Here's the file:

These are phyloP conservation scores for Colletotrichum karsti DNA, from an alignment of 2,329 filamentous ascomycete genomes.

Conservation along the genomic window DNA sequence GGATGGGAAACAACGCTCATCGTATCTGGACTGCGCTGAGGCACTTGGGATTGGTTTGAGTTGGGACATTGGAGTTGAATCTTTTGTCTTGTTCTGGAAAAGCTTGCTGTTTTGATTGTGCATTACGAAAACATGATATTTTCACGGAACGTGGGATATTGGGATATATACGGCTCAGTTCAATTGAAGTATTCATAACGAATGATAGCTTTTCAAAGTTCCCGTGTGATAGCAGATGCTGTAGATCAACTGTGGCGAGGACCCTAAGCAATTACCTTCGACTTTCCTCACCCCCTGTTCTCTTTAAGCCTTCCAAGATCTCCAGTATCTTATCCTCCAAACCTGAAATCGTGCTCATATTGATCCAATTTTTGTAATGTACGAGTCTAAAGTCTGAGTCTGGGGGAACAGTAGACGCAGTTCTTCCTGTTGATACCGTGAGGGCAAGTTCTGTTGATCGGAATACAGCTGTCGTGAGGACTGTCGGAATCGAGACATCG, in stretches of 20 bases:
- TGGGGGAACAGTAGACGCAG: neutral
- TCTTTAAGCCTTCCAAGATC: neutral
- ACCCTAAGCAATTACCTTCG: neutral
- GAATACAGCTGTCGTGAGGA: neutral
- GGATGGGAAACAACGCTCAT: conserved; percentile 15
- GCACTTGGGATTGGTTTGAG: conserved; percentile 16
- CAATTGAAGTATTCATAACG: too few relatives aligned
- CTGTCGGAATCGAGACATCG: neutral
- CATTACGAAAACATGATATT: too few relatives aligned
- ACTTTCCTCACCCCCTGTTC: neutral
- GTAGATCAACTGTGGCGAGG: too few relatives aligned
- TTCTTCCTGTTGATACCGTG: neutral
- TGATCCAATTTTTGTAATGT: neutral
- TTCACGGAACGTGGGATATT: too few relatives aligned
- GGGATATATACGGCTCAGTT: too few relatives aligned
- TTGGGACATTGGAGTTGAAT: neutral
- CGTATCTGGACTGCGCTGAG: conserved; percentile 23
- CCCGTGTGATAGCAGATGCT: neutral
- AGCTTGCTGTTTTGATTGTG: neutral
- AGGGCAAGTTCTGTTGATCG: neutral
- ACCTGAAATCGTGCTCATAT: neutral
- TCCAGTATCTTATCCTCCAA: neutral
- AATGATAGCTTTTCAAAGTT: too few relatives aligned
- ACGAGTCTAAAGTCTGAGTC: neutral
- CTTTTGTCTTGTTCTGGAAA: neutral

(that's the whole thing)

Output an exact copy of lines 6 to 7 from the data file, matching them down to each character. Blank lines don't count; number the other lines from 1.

- GAATACAGCTGTCGTGAGGA: neutral
- GGATGGGAAACAACGCTCAT: conserved; percentile 15